Appellant was tried under an indictment which charged that, with malice aforethought and after deliberation and premeditation, he had shot and killed one George Miller. The jury returned the f ollowing verdict: “We, the jury, find the defendant, A. T. Jones, guilty as charged in the indictment and fix his punishment at death-in the electric chair.” Upon this verdict appellant was sentenced to death, and from that judgment is this appeal.
For the reversal of this judgment it is strongly urged that the court erred in refusing to give appellant’s counsel a reasonable opportunity to study and analyze the report made by the officials of the State Hospital for Nervous Diseases upon the question of appellant’s sanity. As that time has now been afforded it will be unnecessary to decide that question; but as the report will, no *63doubt or very probably, be used at the retrial of the cause we will discuss the objections, made to it. ■
There was passed, on December 17, 1838, which was shortly after the admission of this state into the Union, an act, which has since been unchanged and which now appears as § 4041, Pope’s Digest, reading as follows: “The jury shall, in-all cases of murder, on conviction of the accused, find by their verdict whether he be guilty of murder in the first or second degree; but if the accused confess his guilt, the court shall impanel a jury and examine testimony, and the degree of crime shall be found by the jury.”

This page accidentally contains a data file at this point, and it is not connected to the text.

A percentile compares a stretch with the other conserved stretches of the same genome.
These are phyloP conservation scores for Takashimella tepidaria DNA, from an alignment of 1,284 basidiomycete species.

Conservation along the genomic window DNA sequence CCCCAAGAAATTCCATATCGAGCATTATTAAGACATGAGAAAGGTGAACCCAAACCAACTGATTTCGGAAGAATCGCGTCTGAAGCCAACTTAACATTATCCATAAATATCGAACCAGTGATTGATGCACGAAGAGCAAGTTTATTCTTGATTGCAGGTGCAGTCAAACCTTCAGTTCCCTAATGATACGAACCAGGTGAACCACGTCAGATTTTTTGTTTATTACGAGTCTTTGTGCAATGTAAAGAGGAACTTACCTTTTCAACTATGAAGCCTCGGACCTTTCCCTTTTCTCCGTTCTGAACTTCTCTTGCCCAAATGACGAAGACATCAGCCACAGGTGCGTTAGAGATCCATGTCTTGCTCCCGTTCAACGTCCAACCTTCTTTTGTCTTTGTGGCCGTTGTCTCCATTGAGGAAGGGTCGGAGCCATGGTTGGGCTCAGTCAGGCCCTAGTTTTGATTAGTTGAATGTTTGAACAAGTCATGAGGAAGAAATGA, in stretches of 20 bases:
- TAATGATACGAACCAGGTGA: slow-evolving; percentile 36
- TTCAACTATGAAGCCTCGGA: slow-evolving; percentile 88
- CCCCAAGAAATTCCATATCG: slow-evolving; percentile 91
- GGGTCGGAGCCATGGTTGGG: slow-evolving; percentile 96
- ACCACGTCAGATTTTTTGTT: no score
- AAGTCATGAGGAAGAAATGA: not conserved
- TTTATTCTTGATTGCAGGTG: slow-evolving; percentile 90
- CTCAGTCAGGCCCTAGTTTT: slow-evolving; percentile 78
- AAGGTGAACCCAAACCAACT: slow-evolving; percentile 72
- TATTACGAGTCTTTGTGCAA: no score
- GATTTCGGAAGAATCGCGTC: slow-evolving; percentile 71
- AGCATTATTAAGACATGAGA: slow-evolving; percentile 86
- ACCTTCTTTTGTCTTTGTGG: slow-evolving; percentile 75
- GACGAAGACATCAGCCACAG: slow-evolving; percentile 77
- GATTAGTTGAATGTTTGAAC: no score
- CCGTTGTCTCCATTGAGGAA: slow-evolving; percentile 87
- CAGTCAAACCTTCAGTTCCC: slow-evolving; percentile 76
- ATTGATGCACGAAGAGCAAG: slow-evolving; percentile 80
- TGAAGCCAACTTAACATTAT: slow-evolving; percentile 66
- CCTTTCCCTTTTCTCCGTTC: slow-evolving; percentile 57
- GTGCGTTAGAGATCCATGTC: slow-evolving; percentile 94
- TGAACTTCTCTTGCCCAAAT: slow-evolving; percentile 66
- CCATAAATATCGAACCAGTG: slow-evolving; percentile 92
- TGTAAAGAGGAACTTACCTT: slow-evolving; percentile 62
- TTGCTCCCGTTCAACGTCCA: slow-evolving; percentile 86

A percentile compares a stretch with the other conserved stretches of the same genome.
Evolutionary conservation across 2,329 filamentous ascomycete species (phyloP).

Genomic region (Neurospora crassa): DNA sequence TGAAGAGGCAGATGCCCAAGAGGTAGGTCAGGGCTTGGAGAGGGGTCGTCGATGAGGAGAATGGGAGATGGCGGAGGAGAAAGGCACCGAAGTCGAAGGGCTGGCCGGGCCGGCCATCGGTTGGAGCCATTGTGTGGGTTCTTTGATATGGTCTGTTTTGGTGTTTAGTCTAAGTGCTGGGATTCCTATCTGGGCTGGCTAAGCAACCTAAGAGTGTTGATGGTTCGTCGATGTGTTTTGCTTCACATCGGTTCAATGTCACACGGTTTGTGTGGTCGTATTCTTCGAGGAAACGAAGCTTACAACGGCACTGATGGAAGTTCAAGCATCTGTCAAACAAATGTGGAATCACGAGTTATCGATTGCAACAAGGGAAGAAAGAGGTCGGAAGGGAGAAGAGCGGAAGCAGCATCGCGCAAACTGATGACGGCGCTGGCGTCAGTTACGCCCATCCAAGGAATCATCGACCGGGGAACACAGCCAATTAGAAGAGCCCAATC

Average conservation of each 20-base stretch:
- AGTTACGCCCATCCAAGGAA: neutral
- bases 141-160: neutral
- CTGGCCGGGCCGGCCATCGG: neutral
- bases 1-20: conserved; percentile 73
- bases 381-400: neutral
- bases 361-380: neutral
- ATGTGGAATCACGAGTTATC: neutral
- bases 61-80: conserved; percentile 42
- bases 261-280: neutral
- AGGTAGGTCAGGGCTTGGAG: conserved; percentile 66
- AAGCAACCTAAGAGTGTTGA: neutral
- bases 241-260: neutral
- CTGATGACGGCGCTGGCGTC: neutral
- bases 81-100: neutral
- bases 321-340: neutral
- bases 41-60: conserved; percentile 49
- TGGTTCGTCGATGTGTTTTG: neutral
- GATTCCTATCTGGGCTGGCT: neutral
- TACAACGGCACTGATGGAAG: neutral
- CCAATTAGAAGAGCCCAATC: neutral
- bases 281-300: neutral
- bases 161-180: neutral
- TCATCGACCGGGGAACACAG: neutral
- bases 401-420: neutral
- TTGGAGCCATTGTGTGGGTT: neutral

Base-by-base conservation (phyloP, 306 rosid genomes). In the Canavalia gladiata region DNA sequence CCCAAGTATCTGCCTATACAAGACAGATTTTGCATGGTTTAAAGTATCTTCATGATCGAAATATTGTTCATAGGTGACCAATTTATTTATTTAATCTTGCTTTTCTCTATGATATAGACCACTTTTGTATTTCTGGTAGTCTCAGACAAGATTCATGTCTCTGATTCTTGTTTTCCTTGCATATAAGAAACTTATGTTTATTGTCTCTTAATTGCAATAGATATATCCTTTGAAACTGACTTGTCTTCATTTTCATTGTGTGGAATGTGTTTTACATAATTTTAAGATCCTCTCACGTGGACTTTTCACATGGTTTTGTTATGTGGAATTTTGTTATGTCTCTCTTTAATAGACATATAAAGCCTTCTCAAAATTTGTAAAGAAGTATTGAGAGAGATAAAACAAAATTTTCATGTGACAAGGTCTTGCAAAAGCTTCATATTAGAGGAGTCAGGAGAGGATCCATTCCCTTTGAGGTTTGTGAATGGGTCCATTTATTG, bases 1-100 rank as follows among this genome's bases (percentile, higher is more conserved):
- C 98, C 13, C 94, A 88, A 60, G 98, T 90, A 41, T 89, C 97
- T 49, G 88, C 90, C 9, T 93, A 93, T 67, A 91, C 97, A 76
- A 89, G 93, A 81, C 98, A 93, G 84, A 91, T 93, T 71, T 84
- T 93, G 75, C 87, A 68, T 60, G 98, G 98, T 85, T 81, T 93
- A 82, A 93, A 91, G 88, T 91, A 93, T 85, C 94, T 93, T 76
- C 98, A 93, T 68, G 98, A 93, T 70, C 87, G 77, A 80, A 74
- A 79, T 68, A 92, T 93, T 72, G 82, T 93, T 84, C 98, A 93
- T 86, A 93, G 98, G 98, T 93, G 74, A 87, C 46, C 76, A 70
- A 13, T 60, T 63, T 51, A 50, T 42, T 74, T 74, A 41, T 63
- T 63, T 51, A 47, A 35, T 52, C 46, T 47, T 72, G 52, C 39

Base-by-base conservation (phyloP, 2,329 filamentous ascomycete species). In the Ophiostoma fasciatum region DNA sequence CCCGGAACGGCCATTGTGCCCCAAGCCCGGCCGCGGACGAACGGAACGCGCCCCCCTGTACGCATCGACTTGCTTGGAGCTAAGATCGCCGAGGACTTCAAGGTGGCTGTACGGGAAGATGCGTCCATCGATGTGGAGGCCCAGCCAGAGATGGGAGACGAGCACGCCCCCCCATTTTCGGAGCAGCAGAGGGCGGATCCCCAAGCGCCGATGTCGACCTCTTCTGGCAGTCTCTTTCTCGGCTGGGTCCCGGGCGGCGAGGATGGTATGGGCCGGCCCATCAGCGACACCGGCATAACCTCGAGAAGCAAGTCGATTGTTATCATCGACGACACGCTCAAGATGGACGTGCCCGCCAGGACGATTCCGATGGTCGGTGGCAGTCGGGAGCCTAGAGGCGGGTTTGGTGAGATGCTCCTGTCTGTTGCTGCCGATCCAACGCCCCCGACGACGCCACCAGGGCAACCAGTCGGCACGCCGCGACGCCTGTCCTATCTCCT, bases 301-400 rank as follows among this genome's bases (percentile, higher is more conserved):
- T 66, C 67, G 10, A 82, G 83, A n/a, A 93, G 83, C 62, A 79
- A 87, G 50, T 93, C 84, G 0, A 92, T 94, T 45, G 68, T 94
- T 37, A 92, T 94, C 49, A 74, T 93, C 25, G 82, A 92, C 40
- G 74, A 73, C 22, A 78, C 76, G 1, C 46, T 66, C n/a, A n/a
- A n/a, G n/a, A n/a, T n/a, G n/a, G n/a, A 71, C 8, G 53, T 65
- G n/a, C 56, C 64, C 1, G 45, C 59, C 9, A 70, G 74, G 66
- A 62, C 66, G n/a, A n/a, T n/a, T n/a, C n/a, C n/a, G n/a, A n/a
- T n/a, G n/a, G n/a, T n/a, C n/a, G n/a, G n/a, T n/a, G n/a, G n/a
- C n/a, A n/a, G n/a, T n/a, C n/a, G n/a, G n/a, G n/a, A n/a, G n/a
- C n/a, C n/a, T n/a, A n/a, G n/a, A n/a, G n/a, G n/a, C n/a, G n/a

This act has been applied in many cases, four of which appear in the 26th Arkansas Beport: Thompson v. State, 26 Ark. 323; Allen v. State, 26 Ark. 333; Trammell v. State, 26 Ark. 534; Neville v. State, 26 Ark. 614.
It was held in all these cases, and in all subsequent cases which have cited the section quoted, that its provisions are mandatory, and that the death sentence may not be imposed upon one convicted of murder unless the jury found that the accused was guilty of murder in the first degree. In addition to the cases above cited the following are to the same effect: Simpson v. State, 56 Ark. 8, 19 S. W. 99; Porter v. State, 57 Ark. 267, 21 S. W. 467; Carpenter v. State, 58 Ark. 233, 24 S. W. 247; Carpenter v. State, 62 Ark. 286, 36 S. W. 900; Lancaster v. State, 71 Ark. 100, 71 S. W. 251; Clark v. State, 169 Ark. 717, 276 S. W. 849; Hembree v. State, 68 Ark. 621, 58 S. W. 350.
In the case last cited, the Hembree case, this question, and no other, was discussed, and the question was regarded as so definitely settled that the case is not reported in the state reports, and appears only in the Southwestern Beporter.
Thus the law stood until the rendition of the opinion in the case of Bettis v. State, 164 Ark. 17, 261 S. W. 46, in which case it was said: “Here the jury in the Buck case did not expressly name the degree of murder in its verdict of which it found Buck guilty, but it found him guilty and fixed his punishment at death, thus showing that *64they'found and intended to find him guilty of murder in the first degree, for murder in the second degree is not punished by death.”